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Subordinating IntelligenceThe DoD/CIA Post-Cold War Relationship$
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David P. Oakley

Print publication date: 2019

Print ISBN-13: 9780813176703

Published to Kentucky Scholarship Online: September 2019

DOI: 10.5810/kentucky/9780813176703.001.0001

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PRINTED FROM KENTUCKY SCHOLARSHIP ONLINE (www.kentucky.universitypressscholarship.com). (c) Copyright The University Press of Kentucky, 2021. All Rights Reserved. An individual user may print out a PDF of a single chapter of a monograph in KSO for personal use.date: 31 July 2021

Change on the Horizon

Change on the Horizon

Chapter:
(p.12) 1 Change on the Horizon
Source:
Subordinating Intelligence
Author(s):

David P. Oakley

Publisher:
University Press of Kentucky
DOI:10.5810/kentucky/9780813176703.003.0002

By taking the first steps to weaken the powerful military services and establishing a unified DoD, the Goldwater-Nichols Act of 1986 increased the DoD’s influence in US foreign policy while also creating policy and structure that enabled and required future DoD/CIA collaboration. The failures in the field that motivated defense reform were the same failures that initiated discussions on intelligence support to military operations. Reviews of Operation Urgent Fury and the Beirut barracks bombing criticized the lack of intelligence support to commanders. In this regard, the defense reform enacted by Congress through Goldwater-Nichols was the initial phase of broader national security reforms. Although intelligence reform was initially not embraced to the same degree as defense reform, policy makers, motivated by perceived “intelligence failures,” looked to restructure intelligence for a post–Cold War environment.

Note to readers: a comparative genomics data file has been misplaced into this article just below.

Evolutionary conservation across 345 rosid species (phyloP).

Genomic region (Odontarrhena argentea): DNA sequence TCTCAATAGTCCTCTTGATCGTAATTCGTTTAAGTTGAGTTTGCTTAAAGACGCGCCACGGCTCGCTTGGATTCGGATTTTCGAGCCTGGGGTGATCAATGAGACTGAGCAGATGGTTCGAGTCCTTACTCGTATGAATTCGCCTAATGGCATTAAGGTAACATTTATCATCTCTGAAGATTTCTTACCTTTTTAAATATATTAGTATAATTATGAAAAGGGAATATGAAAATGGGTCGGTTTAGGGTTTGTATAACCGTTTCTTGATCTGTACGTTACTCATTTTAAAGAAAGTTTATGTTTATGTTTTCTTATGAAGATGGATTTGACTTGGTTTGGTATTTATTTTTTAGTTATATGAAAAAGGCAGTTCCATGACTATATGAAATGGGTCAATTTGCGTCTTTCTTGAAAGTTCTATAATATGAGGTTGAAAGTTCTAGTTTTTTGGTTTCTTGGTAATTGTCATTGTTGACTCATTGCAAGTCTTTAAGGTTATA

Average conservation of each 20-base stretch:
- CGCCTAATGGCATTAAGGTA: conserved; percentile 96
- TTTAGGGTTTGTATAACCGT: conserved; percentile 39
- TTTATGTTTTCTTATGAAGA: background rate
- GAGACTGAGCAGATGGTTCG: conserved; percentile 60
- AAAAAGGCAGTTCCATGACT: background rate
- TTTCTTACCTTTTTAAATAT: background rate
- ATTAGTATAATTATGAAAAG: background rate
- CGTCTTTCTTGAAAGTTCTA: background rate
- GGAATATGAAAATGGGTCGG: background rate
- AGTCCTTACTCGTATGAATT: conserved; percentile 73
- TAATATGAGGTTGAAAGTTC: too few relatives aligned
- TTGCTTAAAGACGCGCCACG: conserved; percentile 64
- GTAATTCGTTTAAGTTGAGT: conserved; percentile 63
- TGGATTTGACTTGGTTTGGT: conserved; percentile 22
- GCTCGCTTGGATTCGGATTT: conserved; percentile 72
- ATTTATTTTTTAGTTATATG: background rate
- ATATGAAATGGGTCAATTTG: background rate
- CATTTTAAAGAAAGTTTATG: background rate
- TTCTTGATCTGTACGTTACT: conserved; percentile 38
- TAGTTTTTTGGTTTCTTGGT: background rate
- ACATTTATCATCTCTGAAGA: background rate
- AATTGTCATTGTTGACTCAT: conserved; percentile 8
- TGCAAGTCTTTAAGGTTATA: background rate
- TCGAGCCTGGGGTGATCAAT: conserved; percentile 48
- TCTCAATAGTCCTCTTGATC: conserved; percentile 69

Keywords:   joint operations, Goldwater-Nichols Act, Panama, Beirut, Operation Urgent Fury, transformation, Cold War, intelligence failure

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